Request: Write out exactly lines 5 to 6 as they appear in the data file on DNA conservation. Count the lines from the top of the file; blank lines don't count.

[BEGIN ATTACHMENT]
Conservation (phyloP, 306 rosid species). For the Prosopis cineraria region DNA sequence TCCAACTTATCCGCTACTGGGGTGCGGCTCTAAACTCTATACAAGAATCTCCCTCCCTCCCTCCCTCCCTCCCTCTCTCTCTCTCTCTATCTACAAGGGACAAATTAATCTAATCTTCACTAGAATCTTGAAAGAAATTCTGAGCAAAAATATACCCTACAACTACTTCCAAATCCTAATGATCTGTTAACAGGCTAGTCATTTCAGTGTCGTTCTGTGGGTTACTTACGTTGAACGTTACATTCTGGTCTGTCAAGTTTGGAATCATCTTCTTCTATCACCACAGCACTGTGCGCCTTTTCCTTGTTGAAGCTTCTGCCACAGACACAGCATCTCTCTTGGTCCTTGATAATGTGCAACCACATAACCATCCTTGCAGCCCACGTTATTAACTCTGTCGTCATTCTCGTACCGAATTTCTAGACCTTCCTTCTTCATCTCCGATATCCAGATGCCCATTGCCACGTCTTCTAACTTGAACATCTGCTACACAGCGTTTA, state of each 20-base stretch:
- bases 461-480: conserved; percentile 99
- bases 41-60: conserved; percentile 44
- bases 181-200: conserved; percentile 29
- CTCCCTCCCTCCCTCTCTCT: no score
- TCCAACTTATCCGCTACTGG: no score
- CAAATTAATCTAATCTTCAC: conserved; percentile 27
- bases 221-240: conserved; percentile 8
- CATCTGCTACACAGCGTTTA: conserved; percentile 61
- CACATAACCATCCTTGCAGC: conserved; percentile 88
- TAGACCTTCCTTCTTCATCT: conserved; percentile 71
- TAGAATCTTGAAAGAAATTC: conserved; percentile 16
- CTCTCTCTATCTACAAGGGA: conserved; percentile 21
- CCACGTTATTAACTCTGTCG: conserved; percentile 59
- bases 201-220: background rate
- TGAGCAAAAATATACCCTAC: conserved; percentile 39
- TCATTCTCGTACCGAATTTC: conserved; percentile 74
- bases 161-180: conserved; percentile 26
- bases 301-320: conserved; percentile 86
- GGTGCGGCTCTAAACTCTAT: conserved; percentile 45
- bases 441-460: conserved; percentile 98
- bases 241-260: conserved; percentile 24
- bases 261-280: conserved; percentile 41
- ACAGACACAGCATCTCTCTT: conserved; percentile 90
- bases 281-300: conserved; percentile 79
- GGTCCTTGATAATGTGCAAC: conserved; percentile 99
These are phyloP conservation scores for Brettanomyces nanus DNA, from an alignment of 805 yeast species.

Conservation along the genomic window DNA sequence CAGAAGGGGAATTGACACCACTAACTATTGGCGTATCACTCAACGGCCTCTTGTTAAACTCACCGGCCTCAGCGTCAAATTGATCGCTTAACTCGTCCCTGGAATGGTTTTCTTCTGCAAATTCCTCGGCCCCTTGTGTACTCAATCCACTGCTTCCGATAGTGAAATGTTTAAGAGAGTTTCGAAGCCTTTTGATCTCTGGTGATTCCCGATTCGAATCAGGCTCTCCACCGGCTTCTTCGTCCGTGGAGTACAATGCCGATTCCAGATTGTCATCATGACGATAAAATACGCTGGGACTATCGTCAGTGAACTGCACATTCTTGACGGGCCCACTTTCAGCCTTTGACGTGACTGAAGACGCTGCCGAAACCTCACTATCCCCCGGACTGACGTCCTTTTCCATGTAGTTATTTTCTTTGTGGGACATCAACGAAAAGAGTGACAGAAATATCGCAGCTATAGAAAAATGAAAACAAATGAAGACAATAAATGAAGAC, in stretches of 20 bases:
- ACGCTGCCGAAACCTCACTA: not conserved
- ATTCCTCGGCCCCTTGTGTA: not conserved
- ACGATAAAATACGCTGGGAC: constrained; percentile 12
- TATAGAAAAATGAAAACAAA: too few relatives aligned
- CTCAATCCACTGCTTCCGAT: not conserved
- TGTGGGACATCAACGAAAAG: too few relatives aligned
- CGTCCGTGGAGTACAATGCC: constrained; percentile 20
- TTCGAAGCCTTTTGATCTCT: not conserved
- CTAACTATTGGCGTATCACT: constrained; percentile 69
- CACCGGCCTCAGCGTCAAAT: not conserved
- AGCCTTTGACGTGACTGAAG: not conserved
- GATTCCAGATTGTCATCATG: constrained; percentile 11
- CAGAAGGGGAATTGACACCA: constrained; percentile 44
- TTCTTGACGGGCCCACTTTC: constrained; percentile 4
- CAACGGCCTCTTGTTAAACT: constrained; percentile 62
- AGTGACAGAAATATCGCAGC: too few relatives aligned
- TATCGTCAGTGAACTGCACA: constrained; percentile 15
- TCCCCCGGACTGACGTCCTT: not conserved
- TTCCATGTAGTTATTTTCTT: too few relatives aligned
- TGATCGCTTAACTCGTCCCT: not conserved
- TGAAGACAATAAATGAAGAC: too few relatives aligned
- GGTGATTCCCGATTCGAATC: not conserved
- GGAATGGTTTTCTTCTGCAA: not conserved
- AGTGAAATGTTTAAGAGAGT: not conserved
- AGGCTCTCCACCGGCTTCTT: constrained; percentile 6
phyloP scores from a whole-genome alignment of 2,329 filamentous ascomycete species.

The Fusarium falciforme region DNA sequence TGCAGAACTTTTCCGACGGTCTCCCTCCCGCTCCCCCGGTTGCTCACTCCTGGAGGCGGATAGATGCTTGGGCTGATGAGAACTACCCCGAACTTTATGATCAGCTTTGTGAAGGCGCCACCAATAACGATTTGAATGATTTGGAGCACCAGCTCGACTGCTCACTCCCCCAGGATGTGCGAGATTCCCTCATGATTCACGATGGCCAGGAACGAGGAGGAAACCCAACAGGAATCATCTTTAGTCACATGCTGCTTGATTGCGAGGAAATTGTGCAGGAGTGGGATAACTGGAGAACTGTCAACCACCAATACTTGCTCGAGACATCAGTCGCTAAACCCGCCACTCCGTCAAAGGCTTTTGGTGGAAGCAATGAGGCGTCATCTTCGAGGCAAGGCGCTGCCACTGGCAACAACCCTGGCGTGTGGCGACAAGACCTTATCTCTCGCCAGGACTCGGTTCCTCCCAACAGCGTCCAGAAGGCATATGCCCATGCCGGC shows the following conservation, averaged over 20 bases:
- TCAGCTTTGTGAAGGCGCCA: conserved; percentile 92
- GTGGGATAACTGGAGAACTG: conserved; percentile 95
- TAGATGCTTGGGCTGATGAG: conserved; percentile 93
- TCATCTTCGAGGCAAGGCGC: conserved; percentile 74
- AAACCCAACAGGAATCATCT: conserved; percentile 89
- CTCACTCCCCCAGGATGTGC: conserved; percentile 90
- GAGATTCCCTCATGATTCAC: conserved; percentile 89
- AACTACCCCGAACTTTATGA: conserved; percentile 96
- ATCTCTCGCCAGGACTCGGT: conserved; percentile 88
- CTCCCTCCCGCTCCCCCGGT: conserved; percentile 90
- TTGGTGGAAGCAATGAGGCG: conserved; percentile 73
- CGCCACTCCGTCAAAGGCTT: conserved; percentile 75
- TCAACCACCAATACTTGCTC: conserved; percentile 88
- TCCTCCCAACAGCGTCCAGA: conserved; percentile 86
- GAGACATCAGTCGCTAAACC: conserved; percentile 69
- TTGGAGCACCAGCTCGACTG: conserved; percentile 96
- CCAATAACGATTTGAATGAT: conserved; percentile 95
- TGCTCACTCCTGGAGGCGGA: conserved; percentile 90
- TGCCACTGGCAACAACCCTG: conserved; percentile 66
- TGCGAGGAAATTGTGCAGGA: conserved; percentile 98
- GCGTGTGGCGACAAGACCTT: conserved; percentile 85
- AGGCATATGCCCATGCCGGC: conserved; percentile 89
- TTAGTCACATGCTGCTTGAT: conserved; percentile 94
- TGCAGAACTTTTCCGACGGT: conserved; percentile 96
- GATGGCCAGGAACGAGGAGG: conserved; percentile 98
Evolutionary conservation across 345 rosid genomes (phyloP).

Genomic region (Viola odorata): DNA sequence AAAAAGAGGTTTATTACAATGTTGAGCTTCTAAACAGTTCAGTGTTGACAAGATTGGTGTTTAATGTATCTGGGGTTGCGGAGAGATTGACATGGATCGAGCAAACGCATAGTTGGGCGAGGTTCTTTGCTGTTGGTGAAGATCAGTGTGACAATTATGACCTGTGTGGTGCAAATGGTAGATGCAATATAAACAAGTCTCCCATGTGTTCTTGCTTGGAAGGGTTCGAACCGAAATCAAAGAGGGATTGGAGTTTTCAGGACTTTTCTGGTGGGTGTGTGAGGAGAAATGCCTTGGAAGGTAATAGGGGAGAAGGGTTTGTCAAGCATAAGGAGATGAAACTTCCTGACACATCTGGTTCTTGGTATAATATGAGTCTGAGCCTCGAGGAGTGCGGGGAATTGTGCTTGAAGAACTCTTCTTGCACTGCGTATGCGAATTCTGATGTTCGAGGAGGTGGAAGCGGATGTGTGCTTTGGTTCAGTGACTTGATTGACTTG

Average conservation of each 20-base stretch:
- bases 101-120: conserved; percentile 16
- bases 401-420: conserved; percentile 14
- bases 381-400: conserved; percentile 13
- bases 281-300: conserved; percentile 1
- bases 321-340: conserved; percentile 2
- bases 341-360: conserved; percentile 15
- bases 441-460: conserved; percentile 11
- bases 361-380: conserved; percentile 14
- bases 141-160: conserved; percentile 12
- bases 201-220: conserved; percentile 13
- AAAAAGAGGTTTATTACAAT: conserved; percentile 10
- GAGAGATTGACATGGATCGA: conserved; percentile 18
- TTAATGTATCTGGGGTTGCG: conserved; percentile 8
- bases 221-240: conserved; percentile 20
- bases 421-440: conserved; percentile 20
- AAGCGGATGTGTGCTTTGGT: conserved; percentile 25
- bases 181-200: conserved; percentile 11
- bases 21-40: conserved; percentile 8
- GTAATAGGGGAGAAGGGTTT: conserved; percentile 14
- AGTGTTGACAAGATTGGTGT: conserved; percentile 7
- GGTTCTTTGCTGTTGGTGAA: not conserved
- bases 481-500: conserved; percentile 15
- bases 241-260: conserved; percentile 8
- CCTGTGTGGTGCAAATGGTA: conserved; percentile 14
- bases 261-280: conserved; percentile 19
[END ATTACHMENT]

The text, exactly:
- CTCCCTCCCTCCCTCTCTCT: no score
- TCCAACTTATCCGCTACTGG: no score